Thermosynthesis

Pim van Meurs (entheta@eskimo.com)
Thu, 13 Mar 1997 20:36:59 -0400

http://www.ed.ac.uk/~awjm/

I have not read it completely but someone is doing a lot of work trying to
synthesize some of the data, research etc.

The thermosynthesis model shows a few modifications of their energy
conversion machinery could permit organisms to use use heat
as an energy source during thermal cycling. They could therefore easily
function as heat engines. The mechanism is especially suited
for the first living organisms which supposedly lived in convecting hot
volcanic springs.

The postulated mechanisms resemble the contemporary binding change
mechanism of phosphorylating enzymes and stoichiometry
changes of membrane-bound ion pumping enzymes. The theory:

shows how biological heat engines could be constructed using
components of contemporary organisms;
proposes a new, drastically simplified model for the origin of life;
identifies the first enzyme, ATPsynthase (or maybe Ca2+ -ATPase?);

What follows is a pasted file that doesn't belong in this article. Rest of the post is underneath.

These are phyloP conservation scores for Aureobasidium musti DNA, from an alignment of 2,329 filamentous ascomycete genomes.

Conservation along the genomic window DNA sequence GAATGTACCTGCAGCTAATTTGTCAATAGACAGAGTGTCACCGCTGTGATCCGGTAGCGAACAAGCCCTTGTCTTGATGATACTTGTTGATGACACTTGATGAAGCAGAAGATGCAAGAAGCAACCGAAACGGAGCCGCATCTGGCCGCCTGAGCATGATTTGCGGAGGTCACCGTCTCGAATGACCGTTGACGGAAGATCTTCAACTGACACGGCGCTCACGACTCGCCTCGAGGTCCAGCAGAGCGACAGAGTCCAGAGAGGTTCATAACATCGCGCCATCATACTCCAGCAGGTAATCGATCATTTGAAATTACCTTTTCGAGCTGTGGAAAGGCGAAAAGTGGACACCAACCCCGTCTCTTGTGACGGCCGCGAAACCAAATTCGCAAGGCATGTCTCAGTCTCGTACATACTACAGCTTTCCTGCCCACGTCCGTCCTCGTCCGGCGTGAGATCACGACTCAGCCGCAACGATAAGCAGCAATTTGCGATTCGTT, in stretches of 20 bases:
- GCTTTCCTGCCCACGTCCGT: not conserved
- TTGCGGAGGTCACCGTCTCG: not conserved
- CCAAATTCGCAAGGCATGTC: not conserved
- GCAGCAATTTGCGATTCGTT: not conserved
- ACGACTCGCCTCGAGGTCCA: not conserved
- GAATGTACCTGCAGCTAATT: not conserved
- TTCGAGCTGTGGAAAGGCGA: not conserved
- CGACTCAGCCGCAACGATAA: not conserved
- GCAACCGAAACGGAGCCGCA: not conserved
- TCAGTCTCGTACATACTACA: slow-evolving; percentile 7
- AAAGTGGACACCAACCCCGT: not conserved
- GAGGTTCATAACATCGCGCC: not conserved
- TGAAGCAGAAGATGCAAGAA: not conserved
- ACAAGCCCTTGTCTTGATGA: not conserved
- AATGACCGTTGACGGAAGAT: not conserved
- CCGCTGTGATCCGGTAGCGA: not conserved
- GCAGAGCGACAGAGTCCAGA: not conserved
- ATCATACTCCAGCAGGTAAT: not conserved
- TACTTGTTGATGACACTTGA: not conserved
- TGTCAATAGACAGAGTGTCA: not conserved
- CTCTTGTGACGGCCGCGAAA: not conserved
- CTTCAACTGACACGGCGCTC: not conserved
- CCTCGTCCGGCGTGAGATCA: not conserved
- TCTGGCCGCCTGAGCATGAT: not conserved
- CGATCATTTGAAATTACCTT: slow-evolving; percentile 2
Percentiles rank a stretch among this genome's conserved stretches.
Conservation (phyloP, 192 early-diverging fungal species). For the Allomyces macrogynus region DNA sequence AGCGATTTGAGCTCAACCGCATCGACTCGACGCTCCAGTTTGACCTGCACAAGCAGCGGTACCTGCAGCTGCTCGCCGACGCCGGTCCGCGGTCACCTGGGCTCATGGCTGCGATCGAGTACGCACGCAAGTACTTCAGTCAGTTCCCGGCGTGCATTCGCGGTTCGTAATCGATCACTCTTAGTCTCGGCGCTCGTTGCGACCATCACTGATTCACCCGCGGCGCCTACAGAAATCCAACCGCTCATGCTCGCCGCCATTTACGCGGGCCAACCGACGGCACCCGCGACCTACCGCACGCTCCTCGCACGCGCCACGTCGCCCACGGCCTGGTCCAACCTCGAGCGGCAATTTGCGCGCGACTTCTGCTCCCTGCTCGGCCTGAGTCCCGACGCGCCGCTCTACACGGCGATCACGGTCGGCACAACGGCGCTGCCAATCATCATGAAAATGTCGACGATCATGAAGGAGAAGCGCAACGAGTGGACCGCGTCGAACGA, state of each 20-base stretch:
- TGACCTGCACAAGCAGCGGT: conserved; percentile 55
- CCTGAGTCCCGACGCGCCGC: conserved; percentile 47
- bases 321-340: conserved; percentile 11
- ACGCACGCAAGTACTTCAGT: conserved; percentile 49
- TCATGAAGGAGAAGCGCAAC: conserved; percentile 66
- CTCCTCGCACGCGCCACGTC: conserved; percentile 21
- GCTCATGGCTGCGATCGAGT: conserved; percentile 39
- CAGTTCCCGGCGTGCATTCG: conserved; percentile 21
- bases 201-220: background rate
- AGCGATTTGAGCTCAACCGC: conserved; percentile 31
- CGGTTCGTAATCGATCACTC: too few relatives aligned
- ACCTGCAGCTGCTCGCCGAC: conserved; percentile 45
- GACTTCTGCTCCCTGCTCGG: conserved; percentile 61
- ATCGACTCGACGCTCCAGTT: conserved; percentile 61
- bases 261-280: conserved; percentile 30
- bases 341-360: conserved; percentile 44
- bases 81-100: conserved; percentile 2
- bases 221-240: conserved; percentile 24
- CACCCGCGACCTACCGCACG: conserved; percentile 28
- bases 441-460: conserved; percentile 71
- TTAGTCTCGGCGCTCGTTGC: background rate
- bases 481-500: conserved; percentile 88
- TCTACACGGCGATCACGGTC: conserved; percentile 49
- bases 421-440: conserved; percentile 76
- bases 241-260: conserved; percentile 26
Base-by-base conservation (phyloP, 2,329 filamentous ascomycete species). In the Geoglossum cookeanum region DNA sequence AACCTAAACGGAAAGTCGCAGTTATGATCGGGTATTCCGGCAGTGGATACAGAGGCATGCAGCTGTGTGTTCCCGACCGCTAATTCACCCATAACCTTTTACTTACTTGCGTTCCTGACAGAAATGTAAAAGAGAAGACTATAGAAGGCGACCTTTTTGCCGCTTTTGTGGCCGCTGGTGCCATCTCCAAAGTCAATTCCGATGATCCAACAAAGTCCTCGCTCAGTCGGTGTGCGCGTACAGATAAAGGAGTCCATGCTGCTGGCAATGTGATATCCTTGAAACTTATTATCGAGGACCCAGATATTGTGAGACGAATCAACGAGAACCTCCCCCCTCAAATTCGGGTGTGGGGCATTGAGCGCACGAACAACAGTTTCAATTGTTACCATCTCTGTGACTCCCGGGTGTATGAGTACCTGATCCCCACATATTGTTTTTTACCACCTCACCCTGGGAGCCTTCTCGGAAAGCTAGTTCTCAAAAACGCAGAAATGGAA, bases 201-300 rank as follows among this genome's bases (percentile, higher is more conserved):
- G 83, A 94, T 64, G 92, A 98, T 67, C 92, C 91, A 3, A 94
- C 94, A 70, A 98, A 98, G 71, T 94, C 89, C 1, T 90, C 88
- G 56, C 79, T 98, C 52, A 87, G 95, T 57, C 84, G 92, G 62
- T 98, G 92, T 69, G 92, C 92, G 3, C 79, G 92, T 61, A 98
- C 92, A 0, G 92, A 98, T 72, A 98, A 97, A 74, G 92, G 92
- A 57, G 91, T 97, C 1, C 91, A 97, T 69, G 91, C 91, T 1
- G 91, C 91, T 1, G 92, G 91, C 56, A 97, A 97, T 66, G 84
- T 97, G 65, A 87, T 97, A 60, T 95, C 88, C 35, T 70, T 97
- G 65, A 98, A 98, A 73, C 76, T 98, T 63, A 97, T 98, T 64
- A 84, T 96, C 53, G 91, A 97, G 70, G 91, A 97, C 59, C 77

identifies the inanimate self-organized dissipative structure
pertinent to the origin of life, convection;
gives a stepwise model for the order of acquisition during evolution
of the components of bacterial photosynthesis: (1)
ATPsynthase, (2) membrane lipids, (3) photosynthetic reaction
centers, (4) quinones; the power generating mechanisms are
(1) protein-associated thermosynthesis, (2)
membrane-associated-thermosynthesis, (3) photosystem 0, (4) bacterial
photosynthesis;
sheds a new light on the early evolution of enzymes, entropy changes
in bacterial photosynthetic reaction centers, 'inactive'
photosynthetic reaction centers, state 1-state 2 transitions in
chloroplasts, vertical migrations of organisms in thermoclines, the
protoplasm stream in palissade cells that span leaves, heat shock
proteins, and regulation by Ca2+ and phosphorylation;
sheds a new light on many experiments and many observations in the
field.

Anthonie W.J. Muller

Department of Biochemistry

University of Edinburgh

Hugh Robson Building

George Square, Edinburgh EH8 9XD, Scotland,
UK

awjm@holyrood.ed.ac.uk

Copyright 1997 Anthonie W.J. Muller - All
rights reserved